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A PERSONAL MESSAGE FROM JOE UNITAS
UNITAS WE STAND is the story of my father’s pursuit of his childhood dream to be a professional football player; it is a very special project of love and admiration. My father’s journey was fraught with obstacles and family struggles and through hard work and determination; he became the most unlikely, but arguably best quarterback to play in the National Football League.
During my dad’s later years, he was often asked to approve a story about his life. His response was always the same: “Who would want to see that movie?” Not long after his death in 2002, my mother was approached by numerous screenwriters and producers seeking the rights to make a movie about her husband’s life. We are a close family and we each weighed the positives of sharing the universal truths of my dad’s journey - but always with great reservations. What professional screenwriter could possibly capture the spirit of John Unitas, rather than the cliché of the “Golden Arm”? It was decided that only someone who lived and grew up with the man - only his son – and I made a promise to my mother that I would write the script myself.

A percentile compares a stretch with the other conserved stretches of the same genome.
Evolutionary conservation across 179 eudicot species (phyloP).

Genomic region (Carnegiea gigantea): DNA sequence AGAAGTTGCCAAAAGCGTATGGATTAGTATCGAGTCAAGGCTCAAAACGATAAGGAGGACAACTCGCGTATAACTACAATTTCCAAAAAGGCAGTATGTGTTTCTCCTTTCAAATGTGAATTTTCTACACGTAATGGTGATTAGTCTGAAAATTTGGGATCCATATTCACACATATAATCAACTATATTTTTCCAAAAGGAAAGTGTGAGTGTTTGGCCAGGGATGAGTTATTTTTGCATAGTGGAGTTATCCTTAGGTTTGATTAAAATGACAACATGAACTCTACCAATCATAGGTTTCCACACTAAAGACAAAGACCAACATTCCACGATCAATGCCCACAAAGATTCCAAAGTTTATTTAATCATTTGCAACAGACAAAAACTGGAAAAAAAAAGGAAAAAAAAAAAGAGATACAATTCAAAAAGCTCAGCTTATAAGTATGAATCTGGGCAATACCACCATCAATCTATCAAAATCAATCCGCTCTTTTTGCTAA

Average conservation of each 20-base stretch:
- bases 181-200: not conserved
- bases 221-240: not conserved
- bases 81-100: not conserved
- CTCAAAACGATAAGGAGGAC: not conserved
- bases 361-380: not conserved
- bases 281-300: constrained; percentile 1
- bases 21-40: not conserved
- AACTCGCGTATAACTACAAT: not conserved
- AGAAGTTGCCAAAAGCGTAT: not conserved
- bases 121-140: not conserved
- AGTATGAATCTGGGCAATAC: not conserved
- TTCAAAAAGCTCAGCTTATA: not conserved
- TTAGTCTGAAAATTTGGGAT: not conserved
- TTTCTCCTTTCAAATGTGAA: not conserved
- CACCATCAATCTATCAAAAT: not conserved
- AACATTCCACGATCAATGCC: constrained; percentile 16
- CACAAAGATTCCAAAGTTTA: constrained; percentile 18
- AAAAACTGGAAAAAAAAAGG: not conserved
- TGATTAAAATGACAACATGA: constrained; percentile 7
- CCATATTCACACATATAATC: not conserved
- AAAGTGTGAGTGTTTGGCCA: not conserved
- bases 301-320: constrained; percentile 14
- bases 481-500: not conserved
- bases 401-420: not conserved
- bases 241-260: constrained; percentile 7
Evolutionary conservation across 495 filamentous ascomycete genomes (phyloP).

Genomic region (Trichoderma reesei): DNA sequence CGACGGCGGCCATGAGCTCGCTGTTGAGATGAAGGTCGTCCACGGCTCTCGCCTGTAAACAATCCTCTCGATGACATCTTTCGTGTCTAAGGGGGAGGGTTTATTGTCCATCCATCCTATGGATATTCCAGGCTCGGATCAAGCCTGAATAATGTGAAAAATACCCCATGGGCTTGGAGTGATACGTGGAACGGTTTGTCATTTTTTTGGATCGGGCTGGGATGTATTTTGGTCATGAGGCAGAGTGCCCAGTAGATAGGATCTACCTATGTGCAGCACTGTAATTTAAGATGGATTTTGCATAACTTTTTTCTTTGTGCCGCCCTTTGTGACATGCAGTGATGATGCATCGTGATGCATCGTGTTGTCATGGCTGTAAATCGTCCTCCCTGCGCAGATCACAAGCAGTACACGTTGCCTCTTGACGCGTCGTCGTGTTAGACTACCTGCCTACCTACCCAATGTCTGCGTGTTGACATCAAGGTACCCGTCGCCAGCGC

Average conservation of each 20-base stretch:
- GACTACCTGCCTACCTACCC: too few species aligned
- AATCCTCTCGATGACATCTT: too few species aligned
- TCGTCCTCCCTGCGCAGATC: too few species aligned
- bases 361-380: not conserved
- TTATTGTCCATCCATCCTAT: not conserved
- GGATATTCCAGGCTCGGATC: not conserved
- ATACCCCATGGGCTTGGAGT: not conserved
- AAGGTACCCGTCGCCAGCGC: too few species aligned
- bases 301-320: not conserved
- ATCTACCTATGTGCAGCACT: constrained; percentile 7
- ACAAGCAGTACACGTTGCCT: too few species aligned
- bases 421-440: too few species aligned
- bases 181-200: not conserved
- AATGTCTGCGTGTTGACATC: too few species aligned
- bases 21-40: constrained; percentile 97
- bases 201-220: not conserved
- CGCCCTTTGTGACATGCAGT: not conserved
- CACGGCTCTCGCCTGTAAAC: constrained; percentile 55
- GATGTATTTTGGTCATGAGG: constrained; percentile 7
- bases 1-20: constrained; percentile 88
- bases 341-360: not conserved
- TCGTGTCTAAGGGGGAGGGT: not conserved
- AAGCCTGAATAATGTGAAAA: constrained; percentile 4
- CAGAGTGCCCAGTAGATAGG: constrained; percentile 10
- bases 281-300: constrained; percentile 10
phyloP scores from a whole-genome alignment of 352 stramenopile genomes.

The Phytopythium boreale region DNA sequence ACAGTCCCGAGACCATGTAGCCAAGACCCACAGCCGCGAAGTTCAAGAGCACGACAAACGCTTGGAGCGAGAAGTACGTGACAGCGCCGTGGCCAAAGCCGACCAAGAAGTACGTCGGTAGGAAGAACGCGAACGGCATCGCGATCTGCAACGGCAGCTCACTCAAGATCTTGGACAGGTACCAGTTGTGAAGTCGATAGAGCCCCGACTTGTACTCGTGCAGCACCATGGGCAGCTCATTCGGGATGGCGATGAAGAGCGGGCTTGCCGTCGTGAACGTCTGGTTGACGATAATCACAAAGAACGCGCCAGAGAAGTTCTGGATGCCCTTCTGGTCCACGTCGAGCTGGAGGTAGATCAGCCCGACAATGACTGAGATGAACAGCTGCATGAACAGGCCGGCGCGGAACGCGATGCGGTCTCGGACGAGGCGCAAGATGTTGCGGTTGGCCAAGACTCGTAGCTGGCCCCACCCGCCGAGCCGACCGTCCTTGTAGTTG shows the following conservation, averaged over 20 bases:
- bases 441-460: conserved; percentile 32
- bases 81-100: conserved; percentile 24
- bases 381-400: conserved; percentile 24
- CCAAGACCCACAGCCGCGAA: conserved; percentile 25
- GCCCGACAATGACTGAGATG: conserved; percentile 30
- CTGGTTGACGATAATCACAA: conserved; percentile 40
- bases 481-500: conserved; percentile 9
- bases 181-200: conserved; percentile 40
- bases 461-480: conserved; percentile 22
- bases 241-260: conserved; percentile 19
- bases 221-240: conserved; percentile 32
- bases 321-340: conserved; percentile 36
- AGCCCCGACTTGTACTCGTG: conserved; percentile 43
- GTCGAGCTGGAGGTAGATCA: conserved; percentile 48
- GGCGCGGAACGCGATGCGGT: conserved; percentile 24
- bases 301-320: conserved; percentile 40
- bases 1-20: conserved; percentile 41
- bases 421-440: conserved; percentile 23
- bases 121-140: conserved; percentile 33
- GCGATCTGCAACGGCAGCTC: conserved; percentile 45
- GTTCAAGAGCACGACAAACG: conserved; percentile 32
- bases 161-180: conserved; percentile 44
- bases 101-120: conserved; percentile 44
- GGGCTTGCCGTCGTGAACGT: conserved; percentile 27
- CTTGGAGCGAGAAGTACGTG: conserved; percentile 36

Prior to the release in 2006 of JOHNNY U: THE LIFE AND TIMES OF JOHNNY UNITAS, the author, Tom Callahan, graciously provided me with the manuscript. After reading the manuscript, I could see the film of Dad’s formative years playing before my eyes in Tom’s skillfully written story. After securing the rights to the book, I focused on writing the screenplay that would reveal the child, the adolescent with a dream, and the young man who faced the obstacles of a struggling athlete. The world may know the professional competitor but few know the story of my father’s early life.
I had 28 years with my dad and I believed I knew the essence of the man. The past 6 years of developing the screenplay deepened my insight, and my loss. His ambition, determination, and courage never wavered. That same drive is Dad’s legacy to me.
“Who would want to see to go see that movie?” I am willing to bet that if Dad knew his son was the writer, he would focus that same drive on filling the theatres to see the movie his son made.